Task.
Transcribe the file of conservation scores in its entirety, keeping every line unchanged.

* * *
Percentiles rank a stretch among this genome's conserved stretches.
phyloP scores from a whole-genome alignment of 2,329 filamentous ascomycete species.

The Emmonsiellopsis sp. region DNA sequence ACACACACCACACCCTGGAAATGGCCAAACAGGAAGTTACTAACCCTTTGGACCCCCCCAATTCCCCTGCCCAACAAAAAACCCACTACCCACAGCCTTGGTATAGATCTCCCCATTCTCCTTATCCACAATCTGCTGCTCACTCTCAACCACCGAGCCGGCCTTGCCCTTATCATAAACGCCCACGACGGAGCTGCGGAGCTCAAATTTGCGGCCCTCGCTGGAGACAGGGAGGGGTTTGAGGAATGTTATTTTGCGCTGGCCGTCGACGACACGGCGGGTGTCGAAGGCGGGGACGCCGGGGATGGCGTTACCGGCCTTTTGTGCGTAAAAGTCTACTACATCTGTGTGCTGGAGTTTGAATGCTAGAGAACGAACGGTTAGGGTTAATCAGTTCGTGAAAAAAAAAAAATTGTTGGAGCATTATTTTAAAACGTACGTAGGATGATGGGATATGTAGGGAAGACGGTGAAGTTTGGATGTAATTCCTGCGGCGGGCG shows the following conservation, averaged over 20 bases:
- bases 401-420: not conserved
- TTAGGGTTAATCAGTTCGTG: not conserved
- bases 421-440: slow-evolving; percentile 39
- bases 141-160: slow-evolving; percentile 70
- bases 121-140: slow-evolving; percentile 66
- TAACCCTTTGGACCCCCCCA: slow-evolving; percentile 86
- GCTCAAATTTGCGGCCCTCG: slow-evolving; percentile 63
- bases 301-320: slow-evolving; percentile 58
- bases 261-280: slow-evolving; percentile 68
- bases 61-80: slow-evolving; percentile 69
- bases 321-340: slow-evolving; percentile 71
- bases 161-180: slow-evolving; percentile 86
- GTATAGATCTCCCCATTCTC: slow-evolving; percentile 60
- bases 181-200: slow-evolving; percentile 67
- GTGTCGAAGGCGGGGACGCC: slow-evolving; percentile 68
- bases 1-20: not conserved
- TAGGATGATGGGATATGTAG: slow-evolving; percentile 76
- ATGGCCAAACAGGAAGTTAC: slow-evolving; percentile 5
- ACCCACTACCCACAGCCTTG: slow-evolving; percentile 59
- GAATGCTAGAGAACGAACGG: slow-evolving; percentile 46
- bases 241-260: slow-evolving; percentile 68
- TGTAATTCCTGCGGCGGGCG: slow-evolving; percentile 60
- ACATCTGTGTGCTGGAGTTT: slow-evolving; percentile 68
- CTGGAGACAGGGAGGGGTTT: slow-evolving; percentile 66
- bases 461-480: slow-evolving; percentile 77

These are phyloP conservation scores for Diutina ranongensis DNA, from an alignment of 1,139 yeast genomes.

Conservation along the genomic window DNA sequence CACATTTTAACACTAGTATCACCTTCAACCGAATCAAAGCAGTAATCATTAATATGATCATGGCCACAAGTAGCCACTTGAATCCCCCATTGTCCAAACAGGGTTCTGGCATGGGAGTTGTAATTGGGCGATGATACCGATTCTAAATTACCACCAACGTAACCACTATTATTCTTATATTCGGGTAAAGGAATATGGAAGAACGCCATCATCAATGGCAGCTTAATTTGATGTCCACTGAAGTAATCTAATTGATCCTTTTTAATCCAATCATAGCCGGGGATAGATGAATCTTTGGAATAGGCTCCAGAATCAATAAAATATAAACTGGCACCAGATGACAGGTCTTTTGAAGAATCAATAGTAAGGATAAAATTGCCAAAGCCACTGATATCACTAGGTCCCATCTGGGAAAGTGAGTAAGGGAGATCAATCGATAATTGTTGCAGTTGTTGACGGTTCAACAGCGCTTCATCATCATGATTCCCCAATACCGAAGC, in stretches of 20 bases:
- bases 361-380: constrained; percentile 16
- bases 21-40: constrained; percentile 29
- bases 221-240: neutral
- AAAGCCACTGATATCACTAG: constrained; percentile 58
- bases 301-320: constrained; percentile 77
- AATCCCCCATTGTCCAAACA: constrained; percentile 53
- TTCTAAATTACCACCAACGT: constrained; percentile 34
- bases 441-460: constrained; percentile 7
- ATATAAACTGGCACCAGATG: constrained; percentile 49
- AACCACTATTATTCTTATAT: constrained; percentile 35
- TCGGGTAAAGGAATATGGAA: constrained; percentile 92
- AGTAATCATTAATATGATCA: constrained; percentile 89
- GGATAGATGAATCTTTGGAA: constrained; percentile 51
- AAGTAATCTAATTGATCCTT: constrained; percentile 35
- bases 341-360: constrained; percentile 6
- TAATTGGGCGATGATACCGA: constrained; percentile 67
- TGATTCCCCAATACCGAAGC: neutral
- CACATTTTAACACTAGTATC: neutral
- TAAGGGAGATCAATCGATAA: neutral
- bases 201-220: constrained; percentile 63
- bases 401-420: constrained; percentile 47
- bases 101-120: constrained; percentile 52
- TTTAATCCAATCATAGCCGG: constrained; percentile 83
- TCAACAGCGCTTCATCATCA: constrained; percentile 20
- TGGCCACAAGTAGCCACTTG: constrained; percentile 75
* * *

Percentiles rank a stretch among this genome's conserved stretches.
phyloP scores from a whole-genome alignment of 2,329 filamentous ascomycete species.

The Emmonsiellopsis sp. region DNA sequence ACACACACCACACCCTGGAAATGGCCAAACAGGAAGTTACTAACCCTTTGGACCCCCCCAATTCCCCTGCCCAACAAAAAACCCACTACCCACAGCCTTGGTATAGATCTCCCCATTCTCCTTATCCACAATCTGCTGCTCACTCTCAACCACCGAGCCGGCCTTGCCCTTATCATAAACGCCCACGACGGAGCTGCGGAGCTCAAATTTGCGGCCCTCGCTGGAGACAGGGAGGGGTTTGAGGAATGTTATTTTGCGCTGGCCGTCGACGACACGGCGGGTGTCGAAGGCGGGGACGCCGGGGATGGCGTTACCGGCCTTTTGTGCGTAAAAGTCTACTACATCTGTGTGCTGGAGTTTGAATGCTAGAGAACGAACGGTTAGGGTTAATCAGTTCGTGAAAAAAAAAAAATTGTTGGAGCATTATTTTAAAACGTACGTAGGATGATGGGATATGTAGGGAAGACGGTGAAGTTTGGATGTAATTCCTGCGGCGGGCG shows the following conservation, averaged over 20 bases:
- bases 401-420: not conserved
- TTAGGGTTAATCAGTTCGTG: not conserved
- bases 421-440: slow-evolving; percentile 39
- bases 141-160: slow-evolving; percentile 70
- bases 121-140: slow-evolving; percentile 66
- TAACCCTTTGGACCCCCCCA: slow-evolving; percentile 86
- GCTCAAATTTGCGGCCCTCG: slow-evolving; percentile 63
- bases 301-320: slow-evolving; percentile 58
- bases 261-280: slow-evolving; percentile 68
- bases 61-80: slow-evolving; percentile 69
- bases 321-340: slow-evolving; percentile 71
- bases 161-180: slow-evolving; percentile 86
- GTATAGATCTCCCCATTCTC: slow-evolving; percentile 60
- bases 181-200: slow-evolving; percentile 67
- GTGTCGAAGGCGGGGACGCC: slow-evolving; percentile 68
- bases 1-20: not conserved
- TAGGATGATGGGATATGTAG: slow-evolving; percentile 76
- ATGGCCAAACAGGAAGTTAC: slow-evolving; percentile 5
- ACCCACTACCCACAGCCTTG: slow-evolving; percentile 59
- GAATGCTAGAGAACGAACGG: slow-evolving; percentile 46
- bases 241-260: slow-evolving; percentile 68
- TGTAATTCCTGCGGCGGGCG: slow-evolving; percentile 60
- ACATCTGTGTGCTGGAGTTT: slow-evolving; percentile 68
- CTGGAGACAGGGAGGGGTTT: slow-evolving; percentile 66
- bases 461-480: slow-evolving; percentile 77

These are phyloP conservation scores for Diutina ranongensis DNA, from an alignment of 1,139 yeast genomes.

Conservation along the genomic window DNA sequence CACATTTTAACACTAGTATCACCTTCAACCGAATCAAAGCAGTAATCATTAATATGATCATGGCCACAAGTAGCCACTTGAATCCCCCATTGTCCAAACAGGGTTCTGGCATGGGAGTTGTAATTGGGCGATGATACCGATTCTAAATTACCACCAACGTAACCACTATTATTCTTATATTCGGGTAAAGGAATATGGAAGAACGCCATCATCAATGGCAGCTTAATTTGATGTCCACTGAAGTAATCTAATTGATCCTTTTTAATCCAATCATAGCCGGGGATAGATGAATCTTTGGAATAGGCTCCAGAATCAATAAAATATAAACTGGCACCAGATGACAGGTCTTTTGAAGAATCAATAGTAAGGATAAAATTGCCAAAGCCACTGATATCACTAGGTCCCATCTGGGAAAGTGAGTAAGGGAGATCAATCGATAATTGTTGCAGTTGTTGACGGTTCAACAGCGCTTCATCATCATGATTCCCCAATACCGAAGC, in stretches of 20 bases:
- bases 361-380: constrained; percentile 16
- bases 21-40: constrained; percentile 29
- bases 221-240: neutral
- AAAGCCACTGATATCACTAG: constrained; percentile 58
- bases 301-320: constrained; percentile 77
- AATCCCCCATTGTCCAAACA: constrained; percentile 53
- TTCTAAATTACCACCAACGT: constrained; percentile 34
- bases 441-460: constrained; percentile 7
- ATATAAACTGGCACCAGATG: constrained; percentile 49
- AACCACTATTATTCTTATAT: constrained; percentile 35
- TCGGGTAAAGGAATATGGAA: constrained; percentile 92
- AGTAATCATTAATATGATCA: constrained; percentile 89
- GGATAGATGAATCTTTGGAA: constrained; percentile 51
- AAGTAATCTAATTGATCCTT: constrained; percentile 35
- bases 341-360: constrained; percentile 6
- TAATTGGGCGATGATACCGA: constrained; percentile 67
- TGATTCCCCAATACCGAAGC: neutral
- CACATTTTAACACTAGTATC: neutral
- TAAGGGAGATCAATCGATAA: neutral
- bases 201-220: constrained; percentile 63
- bases 401-420: constrained; percentile 47
- bases 101-120: constrained; percentile 52
- TTTAATCCAATCATAGCCGG: constrained; percentile 83
- TCAACAGCGCTTCATCATCA: constrained; percentile 20
- TGGCCACAAGTAGCCACTTG: constrained; percentile 75